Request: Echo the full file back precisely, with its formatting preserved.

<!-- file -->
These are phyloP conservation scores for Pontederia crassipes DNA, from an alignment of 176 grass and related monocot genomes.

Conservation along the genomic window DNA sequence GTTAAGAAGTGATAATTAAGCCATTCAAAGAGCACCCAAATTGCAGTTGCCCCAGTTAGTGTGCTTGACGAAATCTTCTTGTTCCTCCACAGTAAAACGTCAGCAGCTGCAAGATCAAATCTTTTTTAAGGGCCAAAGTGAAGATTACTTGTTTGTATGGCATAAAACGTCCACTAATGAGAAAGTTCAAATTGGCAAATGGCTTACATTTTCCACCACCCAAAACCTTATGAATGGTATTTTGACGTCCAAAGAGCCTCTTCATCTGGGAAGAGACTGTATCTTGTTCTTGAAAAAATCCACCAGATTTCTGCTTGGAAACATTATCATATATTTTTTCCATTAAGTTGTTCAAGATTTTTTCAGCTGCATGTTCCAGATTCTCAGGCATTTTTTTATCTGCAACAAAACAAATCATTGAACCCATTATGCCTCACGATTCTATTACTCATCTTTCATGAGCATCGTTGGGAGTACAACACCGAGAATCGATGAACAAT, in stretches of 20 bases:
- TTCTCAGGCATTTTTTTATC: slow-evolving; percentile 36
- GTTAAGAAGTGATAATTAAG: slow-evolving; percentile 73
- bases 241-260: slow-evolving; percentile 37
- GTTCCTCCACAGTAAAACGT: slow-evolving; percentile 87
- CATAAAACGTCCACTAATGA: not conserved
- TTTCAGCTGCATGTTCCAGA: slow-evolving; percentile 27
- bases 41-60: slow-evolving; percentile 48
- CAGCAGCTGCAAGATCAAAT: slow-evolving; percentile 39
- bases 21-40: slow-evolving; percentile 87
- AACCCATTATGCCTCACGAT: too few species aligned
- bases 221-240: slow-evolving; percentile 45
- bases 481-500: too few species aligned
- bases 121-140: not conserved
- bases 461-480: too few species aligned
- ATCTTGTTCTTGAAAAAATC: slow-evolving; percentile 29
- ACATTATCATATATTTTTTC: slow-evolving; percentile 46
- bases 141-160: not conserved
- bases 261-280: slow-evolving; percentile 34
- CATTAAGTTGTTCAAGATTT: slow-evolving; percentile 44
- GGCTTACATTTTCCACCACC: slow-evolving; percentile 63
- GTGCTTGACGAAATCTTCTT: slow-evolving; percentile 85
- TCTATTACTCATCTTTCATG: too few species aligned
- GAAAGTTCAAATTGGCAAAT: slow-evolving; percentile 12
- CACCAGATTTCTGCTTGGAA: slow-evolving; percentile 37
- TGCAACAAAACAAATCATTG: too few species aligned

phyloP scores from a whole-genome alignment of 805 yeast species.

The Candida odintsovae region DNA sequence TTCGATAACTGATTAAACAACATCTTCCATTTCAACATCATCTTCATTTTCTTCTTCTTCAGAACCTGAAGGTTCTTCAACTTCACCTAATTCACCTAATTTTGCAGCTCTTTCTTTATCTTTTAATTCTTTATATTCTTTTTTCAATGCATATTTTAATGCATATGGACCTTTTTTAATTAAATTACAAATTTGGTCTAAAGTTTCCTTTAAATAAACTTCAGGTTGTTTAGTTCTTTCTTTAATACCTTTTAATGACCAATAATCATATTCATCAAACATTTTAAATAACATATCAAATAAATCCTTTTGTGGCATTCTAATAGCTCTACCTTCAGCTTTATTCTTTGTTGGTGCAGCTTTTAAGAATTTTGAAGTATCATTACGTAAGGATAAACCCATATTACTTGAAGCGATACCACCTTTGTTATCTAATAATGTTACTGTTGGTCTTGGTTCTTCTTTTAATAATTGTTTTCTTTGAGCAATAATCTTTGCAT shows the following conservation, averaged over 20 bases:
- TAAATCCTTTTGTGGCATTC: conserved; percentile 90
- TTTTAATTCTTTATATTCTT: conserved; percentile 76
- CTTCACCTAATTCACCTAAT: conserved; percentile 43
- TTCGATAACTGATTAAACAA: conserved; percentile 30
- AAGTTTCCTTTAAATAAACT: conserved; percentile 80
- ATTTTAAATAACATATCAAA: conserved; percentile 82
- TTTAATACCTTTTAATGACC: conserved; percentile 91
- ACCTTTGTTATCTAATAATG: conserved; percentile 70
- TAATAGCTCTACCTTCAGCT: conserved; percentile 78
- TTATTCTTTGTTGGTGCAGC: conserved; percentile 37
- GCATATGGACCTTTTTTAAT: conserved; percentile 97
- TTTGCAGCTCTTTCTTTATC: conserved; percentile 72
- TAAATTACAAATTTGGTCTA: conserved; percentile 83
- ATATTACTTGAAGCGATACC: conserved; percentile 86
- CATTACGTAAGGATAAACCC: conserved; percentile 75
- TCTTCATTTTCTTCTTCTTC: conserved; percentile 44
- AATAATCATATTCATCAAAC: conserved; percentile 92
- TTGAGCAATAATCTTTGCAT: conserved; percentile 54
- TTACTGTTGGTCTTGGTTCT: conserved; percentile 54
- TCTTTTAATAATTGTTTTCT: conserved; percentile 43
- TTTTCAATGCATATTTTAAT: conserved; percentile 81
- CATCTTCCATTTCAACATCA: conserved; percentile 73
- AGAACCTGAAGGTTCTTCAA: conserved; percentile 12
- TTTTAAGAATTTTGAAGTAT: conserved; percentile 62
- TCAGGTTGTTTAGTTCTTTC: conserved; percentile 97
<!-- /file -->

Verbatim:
These are phyloP conservation scores for Pontederia crassipes DNA, from an alignment of 176 grass and related monocot genomes.

Conservation along the genomic window DNA sequence GTTAAGAAGTGATAATTAAGCCATTCAAAGAGCACCCAAATTGCAGTTGCCCCAGTTAGTGTGCTTGACGAAATCTTCTTGTTCCTCCACAGTAAAACGTCAGCAGCTGCAAGATCAAATCTTTTTTAAGGGCCAAAGTGAAGATTACTTGTTTGTATGGCATAAAACGTCCACTAATGAGAAAGTTCAAATTGGCAAATGGCTTACATTTTCCACCACCCAAAACCTTATGAATGGTATTTTGACGTCCAAAGAGCCTCTTCATCTGGGAAGAGACTGTATCTTGTTCTTGAAAAAATCCACCAGATTTCTGCTTGGAAACATTATCATATATTTTTTCCATTAAGTTGTTCAAGATTTTTTCAGCTGCATGTTCCAGATTCTCAGGCATTTTTTTATCTGCAACAAAACAAATCATTGAACCCATTATGCCTCACGATTCTATTACTCATCTTTCATGAGCATCGTTGGGAGTACAACACCGAGAATCGATGAACAAT, in stretches of 20 bases:
- TTCTCAGGCATTTTTTTATC: slow-evolving; percentile 36
- GTTAAGAAGTGATAATTAAG: slow-evolving; percentile 73
- bases 241-260: slow-evolving; percentile 37
- GTTCCTCCACAGTAAAACGT: slow-evolving; percentile 87
- CATAAAACGTCCACTAATGA: not conserved
- TTTCAGCTGCATGTTCCAGA: slow-evolving; percentile 27
- bases 41-60: slow-evolving; percentile 48
- CAGCAGCTGCAAGATCAAAT: slow-evolving; percentile 39
- bases 21-40: slow-evolving; percentile 87
- AACCCATTATGCCTCACGAT: too few species aligned
- bases 221-240: slow-evolving; percentile 45
- bases 481-500: too few species aligned
- bases 121-140: not conserved
- bases 461-480: too few species aligned
- ATCTTGTTCTTGAAAAAATC: slow-evolving; percentile 29
- ACATTATCATATATTTTTTC: slow-evolving; percentile 46
- bases 141-160: not conserved
- bases 261-280: slow-evolving; percentile 34
- CATTAAGTTGTTCAAGATTT: slow-evolving; percentile 44
- GGCTTACATTTTCCACCACC: slow-evolving; percentile 63
- GTGCTTGACGAAATCTTCTT: slow-evolving; percentile 85
- TCTATTACTCATCTTTCATG: too few species aligned
- GAAAGTTCAAATTGGCAAAT: slow-evolving; percentile 12
- CACCAGATTTCTGCTTGGAA: slow-evolving; percentile 37
- TGCAACAAAACAAATCATTG: too few species aligned

phyloP scores from a whole-genome alignment of 805 yeast species.

The Candida odintsovae region DNA sequence TTCGATAACTGATTAAACAACATCTTCCATTTCAACATCATCTTCATTTTCTTCTTCTTCAGAACCTGAAGGTTCTTCAACTTCACCTAATTCACCTAATTTTGCAGCTCTTTCTTTATCTTTTAATTCTTTATATTCTTTTTTCAATGCATATTTTAATGCATATGGACCTTTTTTAATTAAATTACAAATTTGGTCTAAAGTTTCCTTTAAATAAACTTCAGGTTGTTTAGTTCTTTCTTTAATACCTTTTAATGACCAATAATCATATTCATCAAACATTTTAAATAACATATCAAATAAATCCTTTTGTGGCATTCTAATAGCTCTACCTTCAGCTTTATTCTTTGTTGGTGCAGCTTTTAAGAATTTTGAAGTATCATTACGTAAGGATAAACCCATATTACTTGAAGCGATACCACCTTTGTTATCTAATAATGTTACTGTTGGTCTTGGTTCTTCTTTTAATAATTGTTTTCTTTGAGCAATAATCTTTGCAT shows the following conservation, averaged over 20 bases:
- TAAATCCTTTTGTGGCATTC: conserved; percentile 90
- TTTTAATTCTTTATATTCTT: conserved; percentile 76
- CTTCACCTAATTCACCTAAT: conserved; percentile 43
- TTCGATAACTGATTAAACAA: conserved; percentile 30
- AAGTTTCCTTTAAATAAACT: conserved; percentile 80
- ATTTTAAATAACATATCAAA: conserved; percentile 82
- TTTAATACCTTTTAATGACC: conserved; percentile 91
- ACCTTTGTTATCTAATAATG: conserved; percentile 70
- TAATAGCTCTACCTTCAGCT: conserved; percentile 78
- TTATTCTTTGTTGGTGCAGC: conserved; percentile 37
- GCATATGGACCTTTTTTAAT: conserved; percentile 97
- TTTGCAGCTCTTTCTTTATC: conserved; percentile 72
- TAAATTACAAATTTGGTCTA: conserved; percentile 83
- ATATTACTTGAAGCGATACC: conserved; percentile 86
- CATTACGTAAGGATAAACCC: conserved; percentile 75
- TCTTCATTTTCTTCTTCTTC: conserved; percentile 44
- AATAATCATATTCATCAAAC: conserved; percentile 92
- TTGAGCAATAATCTTTGCAT: conserved; percentile 54
- TTACTGTTGGTCTTGGTTCT: conserved; percentile 54
- TCTTTTAATAATTGTTTTCT: conserved; percentile 43
- TTTTCAATGCATATTTTAAT: conserved; percentile 81
- CATCTTCCATTTCAACATCA: conserved; percentile 73
- AGAACCTGAAGGTTCTTCAA: conserved; percentile 12
- TTTTAAGAATTTTGAAGTAT: conserved; percentile 62
- TCAGGTTGTTTAGTTCTTTC: conserved; percentile 97